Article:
Sewage Sludge Ash in Reinforced Concrete

Object Details


GRØN DYST 2014 Technical University of Denmark

Sewage Sludge Ash in Reinforced Concrete
Author:J.S. Andreasen (DTU Civil Engineering, Technical University of Denmark, Denmark)
L. Jørgensen (DTU Civil Engineering, Technical University of Denmark, Denmark)
Date: 2014-06-27     Track: Main     Session: 1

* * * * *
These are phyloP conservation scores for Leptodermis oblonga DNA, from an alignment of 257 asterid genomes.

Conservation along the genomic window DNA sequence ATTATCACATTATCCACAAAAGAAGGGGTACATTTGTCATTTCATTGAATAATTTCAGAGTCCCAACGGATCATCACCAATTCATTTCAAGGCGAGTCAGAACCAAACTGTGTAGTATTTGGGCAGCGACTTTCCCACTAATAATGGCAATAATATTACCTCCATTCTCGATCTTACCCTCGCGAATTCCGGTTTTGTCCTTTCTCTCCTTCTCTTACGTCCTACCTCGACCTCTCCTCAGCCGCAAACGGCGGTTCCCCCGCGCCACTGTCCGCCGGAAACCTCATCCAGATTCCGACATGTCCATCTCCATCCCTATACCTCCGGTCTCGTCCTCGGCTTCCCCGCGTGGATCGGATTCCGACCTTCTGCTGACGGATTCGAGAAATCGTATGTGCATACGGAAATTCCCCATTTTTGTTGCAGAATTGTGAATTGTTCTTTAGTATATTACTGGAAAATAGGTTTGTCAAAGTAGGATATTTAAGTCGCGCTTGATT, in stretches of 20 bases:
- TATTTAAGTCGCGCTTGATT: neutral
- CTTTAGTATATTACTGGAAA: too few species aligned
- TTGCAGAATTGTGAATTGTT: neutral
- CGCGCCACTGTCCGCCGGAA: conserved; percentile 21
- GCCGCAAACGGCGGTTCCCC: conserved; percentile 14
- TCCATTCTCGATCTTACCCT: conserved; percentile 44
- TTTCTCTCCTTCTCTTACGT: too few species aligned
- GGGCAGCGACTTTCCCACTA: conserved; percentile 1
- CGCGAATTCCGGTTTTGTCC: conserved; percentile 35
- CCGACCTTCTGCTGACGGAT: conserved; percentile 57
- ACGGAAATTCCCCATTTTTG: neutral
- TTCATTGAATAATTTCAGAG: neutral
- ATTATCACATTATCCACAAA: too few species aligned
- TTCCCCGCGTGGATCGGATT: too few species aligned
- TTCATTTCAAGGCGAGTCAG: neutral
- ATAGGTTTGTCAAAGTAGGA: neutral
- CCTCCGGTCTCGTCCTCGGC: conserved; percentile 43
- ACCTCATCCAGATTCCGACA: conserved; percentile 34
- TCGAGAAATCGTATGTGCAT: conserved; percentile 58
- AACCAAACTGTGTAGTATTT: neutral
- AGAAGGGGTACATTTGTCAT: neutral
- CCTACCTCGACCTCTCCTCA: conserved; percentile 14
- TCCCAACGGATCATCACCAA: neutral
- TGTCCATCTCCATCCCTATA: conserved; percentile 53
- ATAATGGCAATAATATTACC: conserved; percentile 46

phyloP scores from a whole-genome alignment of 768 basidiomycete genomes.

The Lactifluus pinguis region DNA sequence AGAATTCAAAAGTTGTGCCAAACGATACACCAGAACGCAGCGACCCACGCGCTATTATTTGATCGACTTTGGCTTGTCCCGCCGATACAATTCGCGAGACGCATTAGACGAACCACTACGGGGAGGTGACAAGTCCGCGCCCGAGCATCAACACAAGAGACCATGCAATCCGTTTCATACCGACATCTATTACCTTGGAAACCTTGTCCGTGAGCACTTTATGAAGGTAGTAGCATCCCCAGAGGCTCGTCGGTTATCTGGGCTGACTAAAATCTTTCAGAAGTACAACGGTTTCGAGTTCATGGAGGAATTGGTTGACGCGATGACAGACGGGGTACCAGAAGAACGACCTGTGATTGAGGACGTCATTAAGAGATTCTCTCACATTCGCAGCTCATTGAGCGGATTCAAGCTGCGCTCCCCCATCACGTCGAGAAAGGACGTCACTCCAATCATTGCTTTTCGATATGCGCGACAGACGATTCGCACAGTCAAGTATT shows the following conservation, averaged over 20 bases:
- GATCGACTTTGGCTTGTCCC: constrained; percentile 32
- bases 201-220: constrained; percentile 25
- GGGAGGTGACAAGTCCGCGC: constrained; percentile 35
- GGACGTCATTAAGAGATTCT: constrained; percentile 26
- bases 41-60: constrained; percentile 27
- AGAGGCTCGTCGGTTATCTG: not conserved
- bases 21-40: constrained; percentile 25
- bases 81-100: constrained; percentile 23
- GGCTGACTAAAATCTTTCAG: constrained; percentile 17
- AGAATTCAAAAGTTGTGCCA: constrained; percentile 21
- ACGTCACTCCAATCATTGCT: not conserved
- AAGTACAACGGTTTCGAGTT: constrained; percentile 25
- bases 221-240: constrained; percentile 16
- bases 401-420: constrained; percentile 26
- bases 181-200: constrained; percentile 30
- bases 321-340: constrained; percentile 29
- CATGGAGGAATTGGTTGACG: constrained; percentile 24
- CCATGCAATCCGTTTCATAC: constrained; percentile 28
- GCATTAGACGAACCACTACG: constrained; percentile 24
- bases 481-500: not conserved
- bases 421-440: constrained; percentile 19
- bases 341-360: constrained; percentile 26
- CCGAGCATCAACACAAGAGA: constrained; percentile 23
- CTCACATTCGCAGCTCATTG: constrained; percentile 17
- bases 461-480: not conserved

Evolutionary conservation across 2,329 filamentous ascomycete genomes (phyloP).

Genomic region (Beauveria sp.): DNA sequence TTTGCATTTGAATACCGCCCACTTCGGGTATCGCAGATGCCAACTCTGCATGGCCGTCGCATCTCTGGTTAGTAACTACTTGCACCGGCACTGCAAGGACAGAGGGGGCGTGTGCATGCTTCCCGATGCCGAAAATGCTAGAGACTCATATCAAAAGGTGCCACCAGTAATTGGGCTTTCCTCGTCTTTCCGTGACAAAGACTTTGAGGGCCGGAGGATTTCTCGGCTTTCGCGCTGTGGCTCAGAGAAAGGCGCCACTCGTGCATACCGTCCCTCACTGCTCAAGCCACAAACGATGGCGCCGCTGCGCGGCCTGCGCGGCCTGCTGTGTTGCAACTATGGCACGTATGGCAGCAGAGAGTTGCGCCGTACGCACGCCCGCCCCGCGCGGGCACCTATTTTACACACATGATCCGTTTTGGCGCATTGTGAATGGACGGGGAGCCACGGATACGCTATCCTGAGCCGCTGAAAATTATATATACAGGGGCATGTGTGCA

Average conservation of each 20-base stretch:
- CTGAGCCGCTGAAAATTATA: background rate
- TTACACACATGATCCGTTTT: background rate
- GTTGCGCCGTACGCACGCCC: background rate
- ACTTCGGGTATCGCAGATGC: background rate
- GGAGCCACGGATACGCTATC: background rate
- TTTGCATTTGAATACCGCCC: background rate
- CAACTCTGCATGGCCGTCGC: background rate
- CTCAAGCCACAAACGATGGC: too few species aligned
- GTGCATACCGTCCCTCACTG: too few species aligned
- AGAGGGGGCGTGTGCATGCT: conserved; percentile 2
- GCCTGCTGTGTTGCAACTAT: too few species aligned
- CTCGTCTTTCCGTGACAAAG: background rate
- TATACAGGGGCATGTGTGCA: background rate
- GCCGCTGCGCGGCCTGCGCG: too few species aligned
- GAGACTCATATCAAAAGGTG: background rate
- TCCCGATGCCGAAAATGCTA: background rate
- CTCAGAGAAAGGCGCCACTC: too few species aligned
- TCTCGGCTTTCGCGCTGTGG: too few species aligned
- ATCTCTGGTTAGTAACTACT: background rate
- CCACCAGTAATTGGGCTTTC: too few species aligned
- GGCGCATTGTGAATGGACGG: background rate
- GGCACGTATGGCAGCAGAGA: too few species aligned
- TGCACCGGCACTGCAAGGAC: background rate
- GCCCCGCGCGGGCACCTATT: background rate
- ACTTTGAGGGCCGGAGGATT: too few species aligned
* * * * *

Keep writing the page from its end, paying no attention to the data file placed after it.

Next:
The production of cement is responsible for 5 % of the global CO2-emissions (Development, International Energy Agency and World Business Council for Sustainable, 2009). It is thereby desirable to reduce the amount of cement used by replacing it, or part of it, with another material. Today the concrete industry is experienced in using fly ash from coal combustion. This project investigates how addition of incinerated sewage sludge ash (ISSA) to concrete affects the corrosion environment for reinforcement bars. This project used ISSA from Lynetten treatment plant. Relevant properties of the ISSA are investigated such as pH, Water Solubility, Water content, Content of organic materials, Electrical conductivity, and particle size. Furthermore the content of heavy metals and soluble anions in the ISSA was investigated. Tests were carried out on mortar samples as the mortar has smaller aggregates (<4mm) and therefore is more homogeneous than concrete. The castings were carried out according to the recipe from DS/EN 196:2005 (w/c-ratio: 0.5). Three types of mortar samples were used: Reference samples, samples where 10 % of the cement were replaced, and samples where 5 % of the sand was replaced. The mortar samples were investigated for changes in diffusion of chlorides, capillary suction, density, porosity, and samples with reinforcement were placed in an air-saltwater-cycle for investigating changes in chloride-induced corrosion. Generally the lab-test did not indicate critical properties for the ISSA from Lynetten. There was however found a content of heavy metals, which compared to the demands in the Danish legislation 1662 (Danish Ministry of the Environment, 2010), falls in category 2 hence its use is restricted for certain civil works. The properties of ISSAs generally seemed to vary between different batches from the same sewage sludge plant. Most of which can possible be explained by differences in the efficiency of the combustion. The test on the mortar samples yielded the following conclusions. The tests regarding density and diffusion of chlorides did not indicate any changes. The porosity indicated a little tendency that replacing cement with ISSA might lower it slightly. The tests for capillary suction showed an increase when cement was replaced. Visual inspection of the samples with reinforcement did not show signs of corrosion after 2 months in the airsaltwater- cycle. Potential measurements suggested at first that the samples with ISSA would corrode faster. After 20 days this was however no longer evident. This project has not found critical evidence that addition of ISSA to concrete will increase the risk of corrosion significantly. However there was found a high content of heavy metals and a significant variation between batches of ISSA from the same treatment plant. This needs to be handled before commercial use. However if handled, there is found no arguments against replacing cement with ISSA in this project. Thereby the cement industry is a possible consumer of waste from the sewage treatment plants and it is at the same time possible to reduce the CO2- emissions from the cement production.